International Handbooks on Gender series
Edited by Jill Steans and Daniela Tepe
Chapter 26: Female suicide bombing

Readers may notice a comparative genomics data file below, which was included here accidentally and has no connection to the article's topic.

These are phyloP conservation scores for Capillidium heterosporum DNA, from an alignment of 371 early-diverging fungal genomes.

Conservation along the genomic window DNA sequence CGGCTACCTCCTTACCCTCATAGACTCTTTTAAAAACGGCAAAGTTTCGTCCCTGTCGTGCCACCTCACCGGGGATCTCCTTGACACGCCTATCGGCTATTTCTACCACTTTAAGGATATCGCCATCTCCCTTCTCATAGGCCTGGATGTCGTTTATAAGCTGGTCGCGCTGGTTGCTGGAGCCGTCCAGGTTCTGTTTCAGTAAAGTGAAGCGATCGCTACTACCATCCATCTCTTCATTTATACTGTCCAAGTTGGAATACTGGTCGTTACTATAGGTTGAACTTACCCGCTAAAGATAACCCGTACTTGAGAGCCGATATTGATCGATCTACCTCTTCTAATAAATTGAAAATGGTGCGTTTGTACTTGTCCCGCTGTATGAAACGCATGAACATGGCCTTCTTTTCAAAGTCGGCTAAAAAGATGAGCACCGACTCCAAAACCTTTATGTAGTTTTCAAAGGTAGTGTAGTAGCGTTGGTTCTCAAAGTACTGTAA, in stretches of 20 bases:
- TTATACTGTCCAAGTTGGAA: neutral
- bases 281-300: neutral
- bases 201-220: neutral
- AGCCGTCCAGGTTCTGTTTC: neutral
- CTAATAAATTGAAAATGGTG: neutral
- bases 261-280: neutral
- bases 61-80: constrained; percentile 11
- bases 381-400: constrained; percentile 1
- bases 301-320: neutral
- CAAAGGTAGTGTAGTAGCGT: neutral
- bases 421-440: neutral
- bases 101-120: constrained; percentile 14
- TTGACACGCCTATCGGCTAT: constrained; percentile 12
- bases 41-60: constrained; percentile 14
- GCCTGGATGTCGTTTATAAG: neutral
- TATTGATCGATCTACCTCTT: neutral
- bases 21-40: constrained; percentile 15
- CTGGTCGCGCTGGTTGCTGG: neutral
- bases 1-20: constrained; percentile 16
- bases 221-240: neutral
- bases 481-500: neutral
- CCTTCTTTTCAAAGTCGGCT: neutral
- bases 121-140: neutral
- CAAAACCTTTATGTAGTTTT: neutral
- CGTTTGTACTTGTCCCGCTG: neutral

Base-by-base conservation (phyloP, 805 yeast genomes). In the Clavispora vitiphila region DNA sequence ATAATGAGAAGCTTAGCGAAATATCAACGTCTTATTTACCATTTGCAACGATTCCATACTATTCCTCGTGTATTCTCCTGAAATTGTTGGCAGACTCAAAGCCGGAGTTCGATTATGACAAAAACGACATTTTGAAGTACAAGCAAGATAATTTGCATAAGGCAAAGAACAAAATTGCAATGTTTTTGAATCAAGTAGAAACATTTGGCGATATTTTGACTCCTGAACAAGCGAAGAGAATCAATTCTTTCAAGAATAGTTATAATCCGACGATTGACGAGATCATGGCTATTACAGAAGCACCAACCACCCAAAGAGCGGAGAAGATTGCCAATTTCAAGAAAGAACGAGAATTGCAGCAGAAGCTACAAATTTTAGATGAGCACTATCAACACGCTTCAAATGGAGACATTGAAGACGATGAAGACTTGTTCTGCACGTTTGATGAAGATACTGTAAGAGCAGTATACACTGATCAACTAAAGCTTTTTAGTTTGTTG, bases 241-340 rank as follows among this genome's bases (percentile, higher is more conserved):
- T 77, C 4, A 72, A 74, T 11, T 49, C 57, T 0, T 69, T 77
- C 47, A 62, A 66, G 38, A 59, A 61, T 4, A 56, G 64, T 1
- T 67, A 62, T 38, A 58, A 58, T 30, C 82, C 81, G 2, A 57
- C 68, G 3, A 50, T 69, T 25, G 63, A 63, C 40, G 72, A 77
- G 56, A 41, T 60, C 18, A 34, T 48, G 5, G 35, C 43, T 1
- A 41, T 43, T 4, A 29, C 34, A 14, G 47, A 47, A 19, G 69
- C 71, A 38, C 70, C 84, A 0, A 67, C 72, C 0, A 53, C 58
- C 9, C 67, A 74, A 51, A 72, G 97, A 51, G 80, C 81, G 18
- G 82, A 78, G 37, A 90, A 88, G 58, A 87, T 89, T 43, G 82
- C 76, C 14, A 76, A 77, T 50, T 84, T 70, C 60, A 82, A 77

This chapter was originally supposed to be titled “Female suicide terrorism.” But should we feminize a complex tactic of political violence just because women have become visible in it, and generalize it as illegitimate in the first place? I suggest we speak of women suicide bombers and female suicide bombing instead and carefully distinguish terms and concepts in what is an ideologically charged debate. Similar to “suicide terrorism,” which has turned into a dynamic object of knowledge and privileged signifier within terrorism studies and beyond, the notion of female suicide bombing suggests that there is a specific phenomenon which we can grasp by this term, independently of the specific circumstances of their appearance. Moreover, the terms attack/bombing/operation, on the one hand, and terrorism, on the other, are frequently conflated both in politics and in research. The very space in between these notions, however, remains oddly open to a most delicate key question of international relations (IR): which political violence is legitimate and which is not? When it comes to speaking and writing about women who intentionally cause their own and others’ death in the context of a violent political conflict, it seems that to some extent the political confrontations including suicide attacks correspond with the discursive contentions in the media and in scholarship. To put it in another way, the issue is a perfect example of how deeply political and epistemic violence are entangled.
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